hello tell me please best buy qed xt40 bi ware speakers or this tellurium q single wire and reproduce bass in that instalation with qed bi ware or tellurium single wire better? thank you

    • Reply
      Paul Rigby
      5th May 2019 at 9:58 am

      Hi kents – just to be clear, you have a pair of speakers that you can run as bi-wired and you would like to know if you should, while utilising QED XT40 cables or single wired via the Black II cables? I would say that the Black II cables have the edge in terms of a direct comparison. As for the bi-wire question? I personally believe that the jury is out on bi-wire. I find that it depends on you and your hi-fi. If you want to go bi-wire, I would encourage a demo, ideally a home demo if you can find a friendly dealer.

  • Reply
    25th August 2019 at 11:30 pm

    How do these cables compare to nordost white lightning?

    • Reply
      Paul Rigby
      26th August 2019 at 3:03 pm

      Hi Stein – I find Nordost cables a little edgy and clinical for my liking. Although you might enjoy that presentation.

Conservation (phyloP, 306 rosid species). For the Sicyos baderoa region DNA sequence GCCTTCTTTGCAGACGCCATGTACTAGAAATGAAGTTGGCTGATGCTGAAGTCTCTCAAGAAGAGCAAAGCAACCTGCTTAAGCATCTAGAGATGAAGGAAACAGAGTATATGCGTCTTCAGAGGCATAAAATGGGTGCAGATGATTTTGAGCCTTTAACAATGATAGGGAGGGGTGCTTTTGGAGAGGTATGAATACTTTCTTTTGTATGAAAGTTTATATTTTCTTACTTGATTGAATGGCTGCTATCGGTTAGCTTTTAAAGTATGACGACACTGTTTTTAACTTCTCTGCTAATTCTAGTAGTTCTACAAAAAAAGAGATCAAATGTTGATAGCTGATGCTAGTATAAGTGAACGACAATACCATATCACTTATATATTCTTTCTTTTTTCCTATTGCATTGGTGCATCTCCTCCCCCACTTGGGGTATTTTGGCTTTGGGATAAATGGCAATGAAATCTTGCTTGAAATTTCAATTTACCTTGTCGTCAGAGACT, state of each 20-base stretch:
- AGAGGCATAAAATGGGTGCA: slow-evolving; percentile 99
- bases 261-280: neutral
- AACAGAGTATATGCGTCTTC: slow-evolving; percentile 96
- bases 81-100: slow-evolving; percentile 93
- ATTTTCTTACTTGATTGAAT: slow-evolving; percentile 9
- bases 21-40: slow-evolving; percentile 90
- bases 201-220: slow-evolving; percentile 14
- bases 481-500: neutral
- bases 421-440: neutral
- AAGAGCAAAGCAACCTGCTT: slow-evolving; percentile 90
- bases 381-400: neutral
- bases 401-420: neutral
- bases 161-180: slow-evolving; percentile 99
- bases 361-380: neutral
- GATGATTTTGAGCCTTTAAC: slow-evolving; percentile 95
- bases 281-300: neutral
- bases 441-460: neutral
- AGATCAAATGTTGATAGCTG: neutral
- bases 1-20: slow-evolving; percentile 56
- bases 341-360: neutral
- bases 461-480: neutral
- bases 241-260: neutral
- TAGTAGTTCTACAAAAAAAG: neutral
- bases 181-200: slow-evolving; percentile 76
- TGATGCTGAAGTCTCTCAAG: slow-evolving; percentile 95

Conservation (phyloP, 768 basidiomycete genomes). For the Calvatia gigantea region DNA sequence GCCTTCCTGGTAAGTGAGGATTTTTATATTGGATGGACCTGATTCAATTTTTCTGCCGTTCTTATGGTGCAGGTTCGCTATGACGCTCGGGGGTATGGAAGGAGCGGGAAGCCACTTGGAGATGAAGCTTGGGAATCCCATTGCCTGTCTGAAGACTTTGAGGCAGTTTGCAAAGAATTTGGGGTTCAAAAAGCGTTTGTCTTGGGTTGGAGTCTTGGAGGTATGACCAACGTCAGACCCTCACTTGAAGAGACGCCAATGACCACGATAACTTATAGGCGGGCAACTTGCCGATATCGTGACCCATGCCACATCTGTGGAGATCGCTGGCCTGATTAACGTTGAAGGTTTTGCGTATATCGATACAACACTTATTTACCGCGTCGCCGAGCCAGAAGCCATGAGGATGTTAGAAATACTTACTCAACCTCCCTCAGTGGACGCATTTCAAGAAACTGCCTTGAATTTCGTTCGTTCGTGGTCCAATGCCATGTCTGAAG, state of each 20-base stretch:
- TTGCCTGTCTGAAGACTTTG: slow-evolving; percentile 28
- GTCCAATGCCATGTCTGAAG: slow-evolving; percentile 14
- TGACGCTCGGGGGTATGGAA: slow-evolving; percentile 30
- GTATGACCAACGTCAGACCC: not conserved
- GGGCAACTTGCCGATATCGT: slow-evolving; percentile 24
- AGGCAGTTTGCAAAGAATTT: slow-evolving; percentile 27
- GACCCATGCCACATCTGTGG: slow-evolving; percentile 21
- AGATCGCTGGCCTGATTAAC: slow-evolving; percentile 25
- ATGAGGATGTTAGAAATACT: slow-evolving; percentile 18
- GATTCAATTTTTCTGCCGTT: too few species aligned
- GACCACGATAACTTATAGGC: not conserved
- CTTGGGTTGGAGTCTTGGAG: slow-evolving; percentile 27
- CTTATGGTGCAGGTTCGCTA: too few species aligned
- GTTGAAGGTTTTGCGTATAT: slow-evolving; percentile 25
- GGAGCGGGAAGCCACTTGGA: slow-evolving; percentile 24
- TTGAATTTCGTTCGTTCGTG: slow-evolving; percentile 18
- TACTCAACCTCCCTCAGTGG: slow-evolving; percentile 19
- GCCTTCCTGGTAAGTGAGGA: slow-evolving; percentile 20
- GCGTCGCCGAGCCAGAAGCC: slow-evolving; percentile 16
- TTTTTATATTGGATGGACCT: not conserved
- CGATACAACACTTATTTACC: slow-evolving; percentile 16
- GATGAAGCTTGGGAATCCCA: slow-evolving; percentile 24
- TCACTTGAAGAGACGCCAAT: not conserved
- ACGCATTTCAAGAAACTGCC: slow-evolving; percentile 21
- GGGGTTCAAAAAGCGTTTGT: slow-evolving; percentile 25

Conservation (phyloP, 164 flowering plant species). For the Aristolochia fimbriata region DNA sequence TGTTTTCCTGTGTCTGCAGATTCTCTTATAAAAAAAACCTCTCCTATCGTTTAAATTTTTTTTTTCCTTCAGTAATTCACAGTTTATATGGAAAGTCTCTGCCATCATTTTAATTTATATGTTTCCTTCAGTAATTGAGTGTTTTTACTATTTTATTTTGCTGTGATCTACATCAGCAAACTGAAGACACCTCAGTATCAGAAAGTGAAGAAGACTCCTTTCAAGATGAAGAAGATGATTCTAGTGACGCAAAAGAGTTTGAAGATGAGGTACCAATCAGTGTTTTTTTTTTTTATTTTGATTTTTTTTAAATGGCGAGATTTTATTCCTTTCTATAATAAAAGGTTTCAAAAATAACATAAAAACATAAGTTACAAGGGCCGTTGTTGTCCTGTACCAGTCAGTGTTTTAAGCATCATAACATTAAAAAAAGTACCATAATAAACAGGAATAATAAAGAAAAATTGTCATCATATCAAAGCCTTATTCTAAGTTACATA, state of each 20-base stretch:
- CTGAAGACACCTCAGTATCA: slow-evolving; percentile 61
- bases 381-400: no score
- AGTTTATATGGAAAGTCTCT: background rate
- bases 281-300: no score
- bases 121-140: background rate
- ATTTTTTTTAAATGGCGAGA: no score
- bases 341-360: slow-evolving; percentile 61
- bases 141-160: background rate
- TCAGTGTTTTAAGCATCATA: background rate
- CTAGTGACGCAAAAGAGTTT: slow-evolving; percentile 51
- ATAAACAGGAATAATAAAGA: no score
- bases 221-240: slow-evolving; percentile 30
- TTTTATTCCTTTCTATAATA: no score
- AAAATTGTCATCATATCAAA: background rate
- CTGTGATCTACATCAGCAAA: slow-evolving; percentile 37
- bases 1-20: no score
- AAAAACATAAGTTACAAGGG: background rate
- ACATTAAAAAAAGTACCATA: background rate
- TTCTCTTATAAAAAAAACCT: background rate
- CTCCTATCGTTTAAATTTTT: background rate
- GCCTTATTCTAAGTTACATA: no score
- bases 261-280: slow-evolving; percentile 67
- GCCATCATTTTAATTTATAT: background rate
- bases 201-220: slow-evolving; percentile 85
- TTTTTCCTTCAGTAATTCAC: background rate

• Reply
    4th October 2019 at 1:30 am

    How do these cables compare against Chord Epic speaker cable ?

    • Reply
      Paul Rigby
      4th October 2019 at 8:10 am

      I like the Epic cables and used them in my system for a time. On balance, though, I’d probably go for the Blacks in terms of midrange insight.

  • Reply
    21st January 2020 at 1:03 am

    I’m thinking about changing to Tellurium Black 2. I’ve used Chord Odyssey for years, and while all the other componentsin my system have upgraded around this once highly regarded cable, now I can hear clearly what has been holding my sytem back for years!

    Am I right in thinking Tellurium Black II would give me better high frequencies, hopefully free of glare and grain?

    • Reply
      Paul Rigby
      21st January 2020 at 10:39 am

      Hi Pete – indeed, that’s right. I love them and I’m sure you will too

      • Reply
        13th March 2021 at 8:32 pm

        You need some space between your speakers or the mids can get confused with Black2.. There is a magic with the QED XT400 that I was using before. On swapping them after burning in the Tellurium I prefer the XT400 as it is less forced. System is Audio Note OTO SE line with Audio Note ANZ Hemp speakers. Front end is a Well Temered Simplex Tutntable with audio note ISIS interconnects and a Classic Black Cube phono stage. Thanks for the review. Some good points.

    Leave a Reply

    By using this website you agree to accept our Privacy Policy and Terms & Conditions

    Pin It on Pinterest

    Share This
    %d bloggers like this: